As a landlord, you can do background checks on any new tenants before they move in. This includes checking they're able to pay the rent.
A letting agent can help you with these background checks, if you choose to use one.
Proof of identity
You could ask to see a tenant's photo ID. For example, a passport or driving licence.
If a tenant doesn't have a photo ID, you can ask for a utility bill from the tenant's current home instead.
Landlords who rent properties to tenants in England and Wales must check that a tenant has a right to rent, and live, in the UK. You don't need to do this check in Scotland.
You could ask tenants for proof they can afford the rent.
You can ask to see:
- a tenant's recent payslips or bank statements
- a letter from the tenant's employer confirming they work for them (and how long for)
- accounts or bank statements if the tenant is self-employed
- award letters if the tenant is claiming benefits
You might want to do a credit check on a new tenant, to see if they've had problems paying bills in the past.
You'll need written permission from the tenant to do this. You should also explain what information you will check and who will be checking it.
There are many companies which provide credit checks for you. They'll charge you a fee for this service.
You may want to contact a tenant's previous landlords to check they are reliable and trustworthy. To do this, ask for:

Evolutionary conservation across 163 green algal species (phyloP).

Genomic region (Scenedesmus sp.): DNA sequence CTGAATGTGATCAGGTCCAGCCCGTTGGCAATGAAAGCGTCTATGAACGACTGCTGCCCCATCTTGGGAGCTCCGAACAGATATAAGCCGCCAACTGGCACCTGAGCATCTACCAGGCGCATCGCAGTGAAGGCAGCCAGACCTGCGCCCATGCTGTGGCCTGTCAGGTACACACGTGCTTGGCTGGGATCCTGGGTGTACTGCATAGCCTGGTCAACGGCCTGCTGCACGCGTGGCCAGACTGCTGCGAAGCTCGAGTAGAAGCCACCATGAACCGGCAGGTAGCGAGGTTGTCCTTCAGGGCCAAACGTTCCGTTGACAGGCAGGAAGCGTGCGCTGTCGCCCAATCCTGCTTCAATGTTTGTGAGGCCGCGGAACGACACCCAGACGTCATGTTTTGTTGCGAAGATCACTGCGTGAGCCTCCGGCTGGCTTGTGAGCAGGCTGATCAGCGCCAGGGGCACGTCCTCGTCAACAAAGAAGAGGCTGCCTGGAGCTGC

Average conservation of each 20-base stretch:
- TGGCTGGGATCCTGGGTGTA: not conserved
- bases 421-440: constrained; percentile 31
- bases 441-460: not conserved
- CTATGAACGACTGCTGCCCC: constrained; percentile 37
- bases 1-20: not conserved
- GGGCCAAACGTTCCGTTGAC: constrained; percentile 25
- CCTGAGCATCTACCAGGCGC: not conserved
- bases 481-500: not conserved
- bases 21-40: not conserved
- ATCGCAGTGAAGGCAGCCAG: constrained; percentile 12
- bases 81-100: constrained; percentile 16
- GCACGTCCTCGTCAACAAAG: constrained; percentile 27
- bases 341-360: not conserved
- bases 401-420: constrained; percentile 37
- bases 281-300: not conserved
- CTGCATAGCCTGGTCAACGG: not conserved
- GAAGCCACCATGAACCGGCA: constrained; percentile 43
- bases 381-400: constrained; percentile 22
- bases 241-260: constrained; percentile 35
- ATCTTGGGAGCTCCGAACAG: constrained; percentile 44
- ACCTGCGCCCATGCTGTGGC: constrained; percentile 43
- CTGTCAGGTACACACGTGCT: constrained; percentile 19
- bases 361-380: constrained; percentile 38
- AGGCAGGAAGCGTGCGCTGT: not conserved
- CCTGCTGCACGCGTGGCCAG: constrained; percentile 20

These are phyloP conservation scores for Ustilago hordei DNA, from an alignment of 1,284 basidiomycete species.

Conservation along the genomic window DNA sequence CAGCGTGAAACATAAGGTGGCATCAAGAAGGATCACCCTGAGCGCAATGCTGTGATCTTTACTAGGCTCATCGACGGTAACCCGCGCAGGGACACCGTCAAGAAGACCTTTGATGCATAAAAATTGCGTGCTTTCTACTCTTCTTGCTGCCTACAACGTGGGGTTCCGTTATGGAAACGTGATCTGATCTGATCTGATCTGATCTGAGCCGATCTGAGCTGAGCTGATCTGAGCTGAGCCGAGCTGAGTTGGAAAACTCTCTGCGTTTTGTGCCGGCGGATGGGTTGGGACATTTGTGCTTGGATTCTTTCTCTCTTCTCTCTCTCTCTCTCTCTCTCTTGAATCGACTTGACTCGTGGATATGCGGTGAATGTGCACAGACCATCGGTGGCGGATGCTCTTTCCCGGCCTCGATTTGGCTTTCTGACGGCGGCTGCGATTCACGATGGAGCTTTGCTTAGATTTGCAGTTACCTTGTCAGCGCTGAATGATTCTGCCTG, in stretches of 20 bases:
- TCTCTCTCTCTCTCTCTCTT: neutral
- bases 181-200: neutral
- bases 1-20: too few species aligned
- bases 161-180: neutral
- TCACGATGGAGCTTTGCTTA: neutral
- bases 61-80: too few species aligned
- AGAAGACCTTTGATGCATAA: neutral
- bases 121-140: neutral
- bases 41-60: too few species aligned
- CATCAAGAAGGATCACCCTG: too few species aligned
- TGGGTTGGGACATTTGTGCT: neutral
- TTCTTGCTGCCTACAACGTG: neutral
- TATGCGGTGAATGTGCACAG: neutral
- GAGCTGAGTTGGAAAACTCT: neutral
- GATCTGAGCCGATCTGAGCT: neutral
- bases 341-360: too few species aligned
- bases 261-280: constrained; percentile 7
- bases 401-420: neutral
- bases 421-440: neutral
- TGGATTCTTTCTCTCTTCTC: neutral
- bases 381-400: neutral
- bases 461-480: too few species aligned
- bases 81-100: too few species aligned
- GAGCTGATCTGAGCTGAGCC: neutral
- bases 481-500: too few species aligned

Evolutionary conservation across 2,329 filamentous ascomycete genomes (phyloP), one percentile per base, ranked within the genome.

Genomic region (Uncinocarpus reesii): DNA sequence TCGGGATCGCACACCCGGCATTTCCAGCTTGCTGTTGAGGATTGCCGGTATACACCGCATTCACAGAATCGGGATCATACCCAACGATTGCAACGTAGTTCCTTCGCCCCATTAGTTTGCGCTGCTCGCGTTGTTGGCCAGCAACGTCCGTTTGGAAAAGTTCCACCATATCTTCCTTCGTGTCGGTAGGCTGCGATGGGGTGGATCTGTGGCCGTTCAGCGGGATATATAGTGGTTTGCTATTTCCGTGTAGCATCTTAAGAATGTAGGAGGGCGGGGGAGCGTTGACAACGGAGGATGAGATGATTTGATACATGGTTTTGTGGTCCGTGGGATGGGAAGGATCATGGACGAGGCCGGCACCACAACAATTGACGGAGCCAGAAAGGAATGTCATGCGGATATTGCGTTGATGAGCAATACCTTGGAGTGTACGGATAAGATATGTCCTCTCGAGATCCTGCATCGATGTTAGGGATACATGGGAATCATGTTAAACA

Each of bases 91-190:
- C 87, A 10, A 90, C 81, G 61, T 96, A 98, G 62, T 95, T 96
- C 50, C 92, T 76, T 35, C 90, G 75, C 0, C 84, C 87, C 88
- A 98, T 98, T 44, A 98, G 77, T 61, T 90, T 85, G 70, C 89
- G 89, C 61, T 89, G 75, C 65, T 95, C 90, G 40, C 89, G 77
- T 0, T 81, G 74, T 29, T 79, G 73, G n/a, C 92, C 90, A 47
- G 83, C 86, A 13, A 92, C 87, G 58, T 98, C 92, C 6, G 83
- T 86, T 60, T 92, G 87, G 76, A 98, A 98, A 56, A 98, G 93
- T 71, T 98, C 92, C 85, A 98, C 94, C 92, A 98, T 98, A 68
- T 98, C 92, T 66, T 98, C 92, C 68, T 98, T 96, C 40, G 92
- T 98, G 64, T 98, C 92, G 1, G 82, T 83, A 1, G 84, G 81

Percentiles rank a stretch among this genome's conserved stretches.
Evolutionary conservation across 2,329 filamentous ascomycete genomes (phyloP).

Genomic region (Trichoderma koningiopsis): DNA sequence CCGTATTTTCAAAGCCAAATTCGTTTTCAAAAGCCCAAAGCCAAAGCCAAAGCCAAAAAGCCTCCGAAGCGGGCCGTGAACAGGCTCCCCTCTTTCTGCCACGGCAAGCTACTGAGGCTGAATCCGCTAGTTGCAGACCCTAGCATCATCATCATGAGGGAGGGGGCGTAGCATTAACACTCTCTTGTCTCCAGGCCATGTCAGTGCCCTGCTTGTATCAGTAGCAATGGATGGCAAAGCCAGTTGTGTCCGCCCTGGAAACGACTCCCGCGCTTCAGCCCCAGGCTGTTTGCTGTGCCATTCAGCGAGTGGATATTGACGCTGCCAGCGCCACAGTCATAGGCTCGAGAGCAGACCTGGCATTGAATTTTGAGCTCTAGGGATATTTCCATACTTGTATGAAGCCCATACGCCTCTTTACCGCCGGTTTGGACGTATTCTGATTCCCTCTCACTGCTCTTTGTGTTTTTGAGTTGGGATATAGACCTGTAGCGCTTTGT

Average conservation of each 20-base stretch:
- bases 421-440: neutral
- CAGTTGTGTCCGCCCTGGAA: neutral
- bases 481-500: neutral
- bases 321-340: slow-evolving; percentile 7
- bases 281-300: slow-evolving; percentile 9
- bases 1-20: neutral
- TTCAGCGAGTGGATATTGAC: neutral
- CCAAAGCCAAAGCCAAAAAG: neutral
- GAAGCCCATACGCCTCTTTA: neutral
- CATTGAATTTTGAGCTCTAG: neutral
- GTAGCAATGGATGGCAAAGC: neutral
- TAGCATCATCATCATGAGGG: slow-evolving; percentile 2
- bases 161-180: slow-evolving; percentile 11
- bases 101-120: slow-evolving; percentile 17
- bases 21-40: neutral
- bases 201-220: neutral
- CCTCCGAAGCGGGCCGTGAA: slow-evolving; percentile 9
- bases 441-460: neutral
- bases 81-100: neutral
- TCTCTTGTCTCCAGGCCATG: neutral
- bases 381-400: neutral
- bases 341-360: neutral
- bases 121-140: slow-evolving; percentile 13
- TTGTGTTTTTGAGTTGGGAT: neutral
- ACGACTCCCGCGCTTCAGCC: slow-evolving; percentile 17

- contact details of a tenant's previous landlords from the past 3 years
- the addresses and dates of everywhere a tenant has lived in this time
If the tenant can't give you a reference, you can ask them to provide:
- a previous tenancy agreement
- bank statements to show the tenant paid the rent on time
If the tenant hasn't rented before, they can give contact details of a guarantor. This could be a parent, guardian or someone else.
You must comply with the Data Protection Act 1998 and the General Data Protection Regulation and Data Act 2018 to make sure your tenant's personal data is held where it's secure and only disclosed in a legal manner.
A guarantor is a person who agrees to pay the rent or cover damage to the property if the tenant doesn't pay it. The guarantor should agree in writing that they are willing to take on this role.
Not all tenants need a guarantor. You might choose to ask for one if:
- the tenant doesn't have a job
- the tenant has a poor credit record
- you've asked for a reference but the tenant can't give you one
You can also ask the guarantor to agree to a credit check, or any other checks you have carried out on the tenant.
In Scotland, landlords and letting agents can only ask tenants to pay for:
- a refundable deposit (which can't be more than 2 months' rent)
Any other charges to tenants are called 'illegal premiums' and are against the law. They include charges like:
- administration fees
- credit checks
- holding fees (including refundable and non refundable fees)
If a tenant thinks they've been charged an illegal premium, they may be able to claim this back and their landlord may be guilty of an offence.
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